Virginia Baily, author of Early One Morning, pays tribute to the woman who inspired her love of Rome.
My aunt Paula, who is also my godmother and is only 13 years and 7 months older than me, left to work in Paris when I was seven, moved from there to Rome a few years later, and has not lived in the UK since. She speaks six languages, including Arabic. The fact of having her as my aunt has expanded my horizons. It is because of her that I went to Rome when I was sixteen and fell in love in such an enduring way that the city itself became a protagonist in my novel, Early One Morning.
Usually when we went to stay with our grandparents when we were kids, I shared the back bedroom with my brothers and my mother slept in Paula’s former bedroom, the box room at the front of the house. Sometimes, though, a different arrangement was made and I was allowed to sleep there in the single bed with the lumpy counterpane and the bedside light attached to the headboard that gave a pinkish glow to the room when the curtains were drawn.
I loved that little room. It was a microcosm of Paula-ness.
Above the bed hung a painting an artist friend of Paula had done, a kind of cubist depiction of bottles at odd angles. On the dressing table were two empty phials of perfume, a tube of talcum powder and a woven basket containing oddments of jewellery that she had left behind. I used to sift endlessly through the necklaces and earrings, dangling a lone silver loop over my ear and winding broken strings of beads around my neck. There was a stub of lipstick that I would smear on my lips. Most exciting of all was a pair of high heeled golden sandals that Paula had worn to my parents’ wedding. I would shuffle up and down grandma’s landing in these sandals, curling my toes to keep them from sliding off, wondering when my feet would grow big enough to fill them.
These things – the scent, the golden shoes, the strange painting – were part of Paula’s exotic otherness. They also signaled her absence and were both a comfort and an education to me.
Whenever I call that painting to mind, it comes accompanied by another picture, the one that hung in the back bedroom at Grandma’s house: Jesus, a forever forbearing and gentle look on his face, holding back his robe to reveal his exposed and bleeding heart. In the association of these two images, in their physical proximity and their attitudinal distance, in the differing worldviews they offered, resides the role Paula had in my life. A voice from afar that offered a different commentary, that challenged the absolutes of Roman Catholicism and that said: ‘How about looking at it from another angle?’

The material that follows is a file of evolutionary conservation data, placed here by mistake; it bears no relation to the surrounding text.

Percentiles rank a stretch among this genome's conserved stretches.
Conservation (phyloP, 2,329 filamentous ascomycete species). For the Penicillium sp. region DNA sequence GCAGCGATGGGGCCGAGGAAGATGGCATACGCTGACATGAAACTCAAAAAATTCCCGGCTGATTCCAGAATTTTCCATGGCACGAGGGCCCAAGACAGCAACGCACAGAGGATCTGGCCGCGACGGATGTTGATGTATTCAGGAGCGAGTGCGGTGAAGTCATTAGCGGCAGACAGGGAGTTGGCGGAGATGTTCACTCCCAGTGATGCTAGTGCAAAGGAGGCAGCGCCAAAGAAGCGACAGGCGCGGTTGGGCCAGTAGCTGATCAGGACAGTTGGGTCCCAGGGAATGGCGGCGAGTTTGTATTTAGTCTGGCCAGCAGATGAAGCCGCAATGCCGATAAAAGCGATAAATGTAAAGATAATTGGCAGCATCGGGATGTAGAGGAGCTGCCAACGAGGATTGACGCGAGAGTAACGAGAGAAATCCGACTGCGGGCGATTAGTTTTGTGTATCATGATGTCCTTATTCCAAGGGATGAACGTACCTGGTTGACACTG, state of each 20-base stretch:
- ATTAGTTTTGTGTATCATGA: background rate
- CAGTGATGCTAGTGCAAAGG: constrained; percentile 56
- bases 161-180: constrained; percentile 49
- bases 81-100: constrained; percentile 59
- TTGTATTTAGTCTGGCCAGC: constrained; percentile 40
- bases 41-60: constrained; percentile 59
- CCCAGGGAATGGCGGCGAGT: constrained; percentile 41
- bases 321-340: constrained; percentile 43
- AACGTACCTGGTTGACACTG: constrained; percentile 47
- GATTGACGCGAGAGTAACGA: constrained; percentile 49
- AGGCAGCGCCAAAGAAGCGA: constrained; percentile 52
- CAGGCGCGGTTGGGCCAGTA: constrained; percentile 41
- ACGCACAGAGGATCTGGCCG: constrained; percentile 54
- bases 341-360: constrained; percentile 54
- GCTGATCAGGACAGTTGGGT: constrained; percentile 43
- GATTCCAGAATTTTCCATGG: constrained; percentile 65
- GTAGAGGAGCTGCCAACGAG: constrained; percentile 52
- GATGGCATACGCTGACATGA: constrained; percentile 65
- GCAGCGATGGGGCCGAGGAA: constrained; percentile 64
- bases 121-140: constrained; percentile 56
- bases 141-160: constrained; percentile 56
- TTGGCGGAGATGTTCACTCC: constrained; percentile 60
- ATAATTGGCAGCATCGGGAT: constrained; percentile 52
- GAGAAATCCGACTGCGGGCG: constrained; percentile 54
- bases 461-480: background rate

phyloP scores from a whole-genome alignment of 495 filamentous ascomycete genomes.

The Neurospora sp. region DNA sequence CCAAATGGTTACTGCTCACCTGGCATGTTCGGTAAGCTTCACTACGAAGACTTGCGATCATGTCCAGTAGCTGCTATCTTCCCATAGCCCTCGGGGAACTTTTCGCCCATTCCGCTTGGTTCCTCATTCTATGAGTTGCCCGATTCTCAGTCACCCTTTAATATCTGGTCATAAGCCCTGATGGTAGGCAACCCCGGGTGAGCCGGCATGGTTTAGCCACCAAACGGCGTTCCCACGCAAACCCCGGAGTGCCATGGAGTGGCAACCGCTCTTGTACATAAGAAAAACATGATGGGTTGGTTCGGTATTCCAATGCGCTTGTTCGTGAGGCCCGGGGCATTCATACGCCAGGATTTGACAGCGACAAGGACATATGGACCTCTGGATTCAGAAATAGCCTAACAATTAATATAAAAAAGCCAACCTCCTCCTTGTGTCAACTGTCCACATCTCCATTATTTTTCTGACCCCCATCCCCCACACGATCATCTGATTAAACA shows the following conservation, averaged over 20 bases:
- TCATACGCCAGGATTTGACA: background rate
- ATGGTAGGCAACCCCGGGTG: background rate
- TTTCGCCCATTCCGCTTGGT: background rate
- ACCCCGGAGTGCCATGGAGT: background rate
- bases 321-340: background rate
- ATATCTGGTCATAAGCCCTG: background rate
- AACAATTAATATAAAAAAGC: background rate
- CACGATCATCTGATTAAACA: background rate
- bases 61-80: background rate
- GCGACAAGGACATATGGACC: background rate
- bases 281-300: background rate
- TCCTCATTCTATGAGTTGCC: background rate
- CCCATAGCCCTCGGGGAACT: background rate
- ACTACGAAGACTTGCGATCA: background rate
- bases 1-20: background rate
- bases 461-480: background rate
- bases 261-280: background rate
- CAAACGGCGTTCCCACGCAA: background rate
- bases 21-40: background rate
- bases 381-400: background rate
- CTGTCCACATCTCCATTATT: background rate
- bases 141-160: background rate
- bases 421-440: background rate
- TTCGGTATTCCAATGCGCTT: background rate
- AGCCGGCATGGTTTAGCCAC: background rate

Throughout my childhood, she was an immensely glamorous figure who occasionally swooped into our lives with an iconoclastic clatter and then disappeared again to her other, foreign life. So when I finally went to visit her in Rome, aged 16, I was ripe for the experience.
That first night in Rome, Paula had invited a group of friends round to welcome us, my brother and I, a cosmopolitan, Bohemian international bunch of twenty and thirty-somethings. Although our plane was delayed and we arrived late in the evening, in darkness, they had not started the meal. They had waited for us. More even than the food – an extraordinary and delicious feast, flavours of things that I could not yet name, but among them olives, bread that you tore rather than cut and copious red wine – was the fact that they had waited. The conviviality of it, the honouring of guests, the elevated place given to food and the sharing of it, was mind-expanding.